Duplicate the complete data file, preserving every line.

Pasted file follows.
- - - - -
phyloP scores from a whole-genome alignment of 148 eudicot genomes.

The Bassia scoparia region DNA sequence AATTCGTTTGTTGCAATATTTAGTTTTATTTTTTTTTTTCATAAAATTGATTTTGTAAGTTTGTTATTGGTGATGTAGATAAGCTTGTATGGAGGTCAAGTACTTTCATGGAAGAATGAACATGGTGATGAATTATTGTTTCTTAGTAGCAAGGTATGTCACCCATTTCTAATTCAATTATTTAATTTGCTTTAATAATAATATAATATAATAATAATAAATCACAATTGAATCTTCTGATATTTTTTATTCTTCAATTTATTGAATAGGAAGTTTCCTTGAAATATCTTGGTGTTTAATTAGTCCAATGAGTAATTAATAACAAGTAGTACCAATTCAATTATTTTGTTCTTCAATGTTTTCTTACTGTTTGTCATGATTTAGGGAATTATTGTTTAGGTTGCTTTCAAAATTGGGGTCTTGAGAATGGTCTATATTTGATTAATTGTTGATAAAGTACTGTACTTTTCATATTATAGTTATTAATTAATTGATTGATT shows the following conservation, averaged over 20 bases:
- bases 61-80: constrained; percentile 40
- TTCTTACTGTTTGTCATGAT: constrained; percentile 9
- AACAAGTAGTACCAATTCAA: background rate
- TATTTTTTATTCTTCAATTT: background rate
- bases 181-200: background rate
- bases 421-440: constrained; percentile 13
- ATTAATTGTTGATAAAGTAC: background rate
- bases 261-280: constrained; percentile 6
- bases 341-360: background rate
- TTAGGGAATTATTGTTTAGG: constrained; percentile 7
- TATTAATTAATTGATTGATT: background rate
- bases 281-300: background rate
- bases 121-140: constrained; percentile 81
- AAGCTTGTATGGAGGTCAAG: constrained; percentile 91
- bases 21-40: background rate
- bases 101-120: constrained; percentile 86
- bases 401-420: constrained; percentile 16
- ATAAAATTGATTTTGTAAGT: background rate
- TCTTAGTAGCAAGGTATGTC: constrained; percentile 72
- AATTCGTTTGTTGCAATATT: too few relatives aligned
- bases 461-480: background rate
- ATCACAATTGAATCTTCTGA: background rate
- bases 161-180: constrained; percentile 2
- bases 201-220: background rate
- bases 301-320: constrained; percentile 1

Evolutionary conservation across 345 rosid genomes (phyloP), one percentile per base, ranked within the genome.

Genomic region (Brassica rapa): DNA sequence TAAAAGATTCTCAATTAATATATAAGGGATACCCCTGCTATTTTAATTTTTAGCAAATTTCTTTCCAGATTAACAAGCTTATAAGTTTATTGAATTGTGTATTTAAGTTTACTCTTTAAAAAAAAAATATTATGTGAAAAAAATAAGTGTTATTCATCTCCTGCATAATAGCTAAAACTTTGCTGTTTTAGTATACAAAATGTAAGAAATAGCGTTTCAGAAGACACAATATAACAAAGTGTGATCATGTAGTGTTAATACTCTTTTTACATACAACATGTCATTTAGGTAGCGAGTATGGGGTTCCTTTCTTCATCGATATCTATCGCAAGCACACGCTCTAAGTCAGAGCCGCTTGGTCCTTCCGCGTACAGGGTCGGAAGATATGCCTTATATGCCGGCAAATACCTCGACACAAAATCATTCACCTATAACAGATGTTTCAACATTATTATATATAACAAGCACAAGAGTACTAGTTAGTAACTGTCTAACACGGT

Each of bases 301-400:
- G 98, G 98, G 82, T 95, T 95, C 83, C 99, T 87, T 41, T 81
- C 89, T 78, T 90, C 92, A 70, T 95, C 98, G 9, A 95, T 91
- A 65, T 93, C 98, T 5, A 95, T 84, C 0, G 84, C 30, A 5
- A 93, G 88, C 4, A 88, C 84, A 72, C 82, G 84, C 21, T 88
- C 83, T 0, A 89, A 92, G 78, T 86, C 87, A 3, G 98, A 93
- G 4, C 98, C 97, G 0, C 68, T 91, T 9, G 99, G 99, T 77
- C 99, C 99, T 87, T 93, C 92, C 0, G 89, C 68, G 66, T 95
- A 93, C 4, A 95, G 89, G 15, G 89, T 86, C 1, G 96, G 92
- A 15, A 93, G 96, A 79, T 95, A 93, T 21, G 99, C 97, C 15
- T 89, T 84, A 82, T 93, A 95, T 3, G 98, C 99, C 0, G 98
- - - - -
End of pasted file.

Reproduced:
phyloP scores from a whole-genome alignment of 148 eudicot genomes.

The Bassia scoparia region DNA sequence AATTCGTTTGTTGCAATATTTAGTTTTATTTTTTTTTTTCATAAAATTGATTTTGTAAGTTTGTTATTGGTGATGTAGATAAGCTTGTATGGAGGTCAAGTACTTTCATGGAAGAATGAACATGGTGATGAATTATTGTTTCTTAGTAGCAAGGTATGTCACCCATTTCTAATTCAATTATTTAATTTGCTTTAATAATAATATAATATAATAATAATAAATCACAATTGAATCTTCTGATATTTTTTATTCTTCAATTTATTGAATAGGAAGTTTCCTTGAAATATCTTGGTGTTTAATTAGTCCAATGAGTAATTAATAACAAGTAGTACCAATTCAATTATTTTGTTCTTCAATGTTTTCTTACTGTTTGTCATGATTTAGGGAATTATTGTTTAGGTTGCTTTCAAAATTGGGGTCTTGAGAATGGTCTATATTTGATTAATTGTTGATAAAGTACTGTACTTTTCATATTATAGTTATTAATTAATTGATTGATT shows the following conservation, averaged over 20 bases:
- bases 61-80: constrained; percentile 40
- TTCTTACTGTTTGTCATGAT: constrained; percentile 9
- AACAAGTAGTACCAATTCAA: background rate
- TATTTTTTATTCTTCAATTT: background rate
- bases 181-200: background rate
- bases 421-440: constrained; percentile 13
- ATTAATTGTTGATAAAGTAC: background rate
- bases 261-280: constrained; percentile 6
- bases 341-360: background rate
- TTAGGGAATTATTGTTTAGG: constrained; percentile 7
- TATTAATTAATTGATTGATT: background rate
- bases 281-300: background rate
- bases 121-140: constrained; percentile 81
- AAGCTTGTATGGAGGTCAAG: constrained; percentile 91
- bases 21-40: background rate
- bases 101-120: constrained; percentile 86
- bases 401-420: constrained; percentile 16
- ATAAAATTGATTTTGTAAGT: background rate
- TCTTAGTAGCAAGGTATGTC: constrained; percentile 72
- AATTCGTTTGTTGCAATATT: too few relatives aligned
- bases 461-480: background rate
- ATCACAATTGAATCTTCTGA: background rate
- bases 161-180: constrained; percentile 2
- bases 201-220: background rate
- bases 301-320: constrained; percentile 1

Evolutionary conservation across 345 rosid genomes (phyloP), one percentile per base, ranked within the genome.

Genomic region (Brassica rapa): DNA sequence TAAAAGATTCTCAATTAATATATAAGGGATACCCCTGCTATTTTAATTTTTAGCAAATTTCTTTCCAGATTAACAAGCTTATAAGTTTATTGAATTGTGTATTTAAGTTTACTCTTTAAAAAAAAAATATTATGTGAAAAAAATAAGTGTTATTCATCTCCTGCATAATAGCTAAAACTTTGCTGTTTTAGTATACAAAATGTAAGAAATAGCGTTTCAGAAGACACAATATAACAAAGTGTGATCATGTAGTGTTAATACTCTTTTTACATACAACATGTCATTTAGGTAGCGAGTATGGGGTTCCTTTCTTCATCGATATCTATCGCAAGCACACGCTCTAAGTCAGAGCCGCTTGGTCCTTCCGCGTACAGGGTCGGAAGATATGCCTTATATGCCGGCAAATACCTCGACACAAAATCATTCACCTATAACAGATGTTTCAACATTATTATATATAACAAGCACAAGAGTACTAGTTAGTAACTGTCTAACACGGT

Each of bases 301-400:
- G 98, G 98, G 82, T 95, T 95, C 83, C 99, T 87, T 41, T 81
- C 89, T 78, T 90, C 92, A 70, T 95, C 98, G 9, A 95, T 91
- A 65, T 93, C 98, T 5, A 95, T 84, C 0, G 84, C 30, A 5
- A 93, G 88, C 4, A 88, C 84, A 72, C 82, G 84, C 21, T 88
- C 83, T 0, A 89, A 92, G 78, T 86, C 87, A 3, G 98, A 93
- G 4, C 98, C 97, G 0, C 68, T 91, T 9, G 99, G 99, T 77
- C 99, C 99, T 87, T 93, C 92, C 0, G 89, C 68, G 66, T 95
- A 93, C 4, A 95, G 89, G 15, G 89, T 86, C 1, G 96, G 92
- A 15, A 93, G 96, A 79, T 95, A 93, T 21, G 99, C 97, C 15
- T 89, T 84, A 82, T 93, A 95, T 3, G 98, C 99, C 0, G 98